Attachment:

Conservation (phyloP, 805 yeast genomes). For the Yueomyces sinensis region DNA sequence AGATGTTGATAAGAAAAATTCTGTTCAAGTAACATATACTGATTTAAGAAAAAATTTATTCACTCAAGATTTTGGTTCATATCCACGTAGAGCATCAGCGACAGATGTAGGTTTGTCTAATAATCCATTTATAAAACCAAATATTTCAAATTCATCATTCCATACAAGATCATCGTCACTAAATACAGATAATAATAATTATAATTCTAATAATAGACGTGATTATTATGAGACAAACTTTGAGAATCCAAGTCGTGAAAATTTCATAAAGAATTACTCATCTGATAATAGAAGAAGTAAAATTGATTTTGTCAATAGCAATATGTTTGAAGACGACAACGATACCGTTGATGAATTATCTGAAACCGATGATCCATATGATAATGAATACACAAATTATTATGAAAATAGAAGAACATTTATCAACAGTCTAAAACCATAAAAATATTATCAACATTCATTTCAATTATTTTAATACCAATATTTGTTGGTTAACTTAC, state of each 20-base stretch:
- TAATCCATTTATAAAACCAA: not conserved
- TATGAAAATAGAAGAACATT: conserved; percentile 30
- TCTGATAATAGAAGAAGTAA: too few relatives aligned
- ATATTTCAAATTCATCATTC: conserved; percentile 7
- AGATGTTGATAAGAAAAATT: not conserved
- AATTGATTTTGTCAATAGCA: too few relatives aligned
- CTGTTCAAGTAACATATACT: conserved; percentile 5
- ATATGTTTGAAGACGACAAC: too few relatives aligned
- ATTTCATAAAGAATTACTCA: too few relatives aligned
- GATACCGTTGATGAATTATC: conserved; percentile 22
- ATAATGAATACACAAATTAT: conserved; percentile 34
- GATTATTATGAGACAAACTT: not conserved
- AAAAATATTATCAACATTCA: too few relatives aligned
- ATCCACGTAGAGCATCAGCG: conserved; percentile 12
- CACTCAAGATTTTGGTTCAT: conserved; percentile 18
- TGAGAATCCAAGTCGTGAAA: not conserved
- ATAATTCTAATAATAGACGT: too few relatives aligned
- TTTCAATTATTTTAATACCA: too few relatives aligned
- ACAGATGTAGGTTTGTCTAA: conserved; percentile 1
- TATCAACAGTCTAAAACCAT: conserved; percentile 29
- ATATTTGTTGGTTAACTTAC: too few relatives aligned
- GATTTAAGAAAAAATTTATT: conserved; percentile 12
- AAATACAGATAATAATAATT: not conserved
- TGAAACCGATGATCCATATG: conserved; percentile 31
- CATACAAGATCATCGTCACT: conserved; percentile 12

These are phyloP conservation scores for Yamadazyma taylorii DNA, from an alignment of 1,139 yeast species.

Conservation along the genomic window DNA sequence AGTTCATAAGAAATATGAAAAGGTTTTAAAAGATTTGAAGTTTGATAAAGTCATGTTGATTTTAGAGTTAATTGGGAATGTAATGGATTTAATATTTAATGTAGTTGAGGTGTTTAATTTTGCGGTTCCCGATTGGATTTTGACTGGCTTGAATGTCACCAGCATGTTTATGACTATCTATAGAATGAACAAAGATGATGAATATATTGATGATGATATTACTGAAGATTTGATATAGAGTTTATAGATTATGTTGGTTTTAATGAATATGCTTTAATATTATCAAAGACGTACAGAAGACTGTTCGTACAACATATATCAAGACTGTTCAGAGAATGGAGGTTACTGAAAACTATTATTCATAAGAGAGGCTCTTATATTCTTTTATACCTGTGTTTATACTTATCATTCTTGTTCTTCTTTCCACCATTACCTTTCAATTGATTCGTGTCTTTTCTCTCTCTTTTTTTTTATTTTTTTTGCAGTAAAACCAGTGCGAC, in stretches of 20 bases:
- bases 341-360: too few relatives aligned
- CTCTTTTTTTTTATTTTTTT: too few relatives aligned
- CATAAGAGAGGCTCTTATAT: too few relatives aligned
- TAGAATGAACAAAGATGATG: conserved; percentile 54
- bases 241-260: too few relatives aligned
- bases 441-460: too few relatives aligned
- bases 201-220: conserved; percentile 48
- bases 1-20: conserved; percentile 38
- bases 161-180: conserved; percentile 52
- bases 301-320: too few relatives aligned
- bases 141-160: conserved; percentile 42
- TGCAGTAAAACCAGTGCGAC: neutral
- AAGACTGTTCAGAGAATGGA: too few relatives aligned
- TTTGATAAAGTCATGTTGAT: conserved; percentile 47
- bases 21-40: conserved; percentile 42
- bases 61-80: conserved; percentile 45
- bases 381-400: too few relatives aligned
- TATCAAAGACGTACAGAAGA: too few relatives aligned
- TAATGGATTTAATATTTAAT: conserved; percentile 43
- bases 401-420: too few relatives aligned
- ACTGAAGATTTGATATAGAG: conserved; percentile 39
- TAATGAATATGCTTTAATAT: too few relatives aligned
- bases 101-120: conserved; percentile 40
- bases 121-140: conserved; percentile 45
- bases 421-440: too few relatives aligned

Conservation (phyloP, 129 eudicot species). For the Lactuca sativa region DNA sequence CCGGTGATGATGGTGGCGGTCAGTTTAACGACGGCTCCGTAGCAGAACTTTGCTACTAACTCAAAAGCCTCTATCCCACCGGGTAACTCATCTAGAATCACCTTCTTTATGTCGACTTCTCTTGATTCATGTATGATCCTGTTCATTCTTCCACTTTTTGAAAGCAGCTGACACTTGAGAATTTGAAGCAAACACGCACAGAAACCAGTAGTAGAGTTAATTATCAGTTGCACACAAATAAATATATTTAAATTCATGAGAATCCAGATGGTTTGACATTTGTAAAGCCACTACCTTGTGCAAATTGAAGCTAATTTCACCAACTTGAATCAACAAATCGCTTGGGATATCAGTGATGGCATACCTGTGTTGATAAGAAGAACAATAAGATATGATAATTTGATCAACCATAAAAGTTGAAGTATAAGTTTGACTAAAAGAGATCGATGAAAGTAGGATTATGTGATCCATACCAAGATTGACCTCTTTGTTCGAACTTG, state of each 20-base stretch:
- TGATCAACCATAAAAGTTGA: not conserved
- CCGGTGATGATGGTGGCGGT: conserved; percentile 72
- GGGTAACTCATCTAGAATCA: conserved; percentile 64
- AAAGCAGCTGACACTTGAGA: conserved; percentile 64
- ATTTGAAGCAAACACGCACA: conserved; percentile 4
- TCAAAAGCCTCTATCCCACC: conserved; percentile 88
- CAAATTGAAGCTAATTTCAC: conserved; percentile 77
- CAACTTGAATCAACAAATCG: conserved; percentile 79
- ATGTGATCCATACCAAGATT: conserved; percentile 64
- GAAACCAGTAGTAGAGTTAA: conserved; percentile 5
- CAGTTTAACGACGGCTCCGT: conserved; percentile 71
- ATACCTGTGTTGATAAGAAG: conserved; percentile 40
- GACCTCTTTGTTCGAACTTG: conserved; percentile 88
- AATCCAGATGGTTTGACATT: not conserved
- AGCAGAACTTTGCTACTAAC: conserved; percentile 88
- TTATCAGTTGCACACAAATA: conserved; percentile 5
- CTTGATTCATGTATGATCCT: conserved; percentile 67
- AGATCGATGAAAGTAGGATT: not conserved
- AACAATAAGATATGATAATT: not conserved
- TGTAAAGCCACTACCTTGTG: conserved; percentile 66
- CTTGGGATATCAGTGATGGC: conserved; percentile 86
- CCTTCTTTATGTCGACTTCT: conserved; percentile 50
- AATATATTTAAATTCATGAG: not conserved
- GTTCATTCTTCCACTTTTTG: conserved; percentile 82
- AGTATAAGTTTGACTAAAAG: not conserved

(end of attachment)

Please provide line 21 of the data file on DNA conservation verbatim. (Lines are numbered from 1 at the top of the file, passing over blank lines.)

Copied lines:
- TATCAACAGTCTAAAACCAT: conserved; percentile 29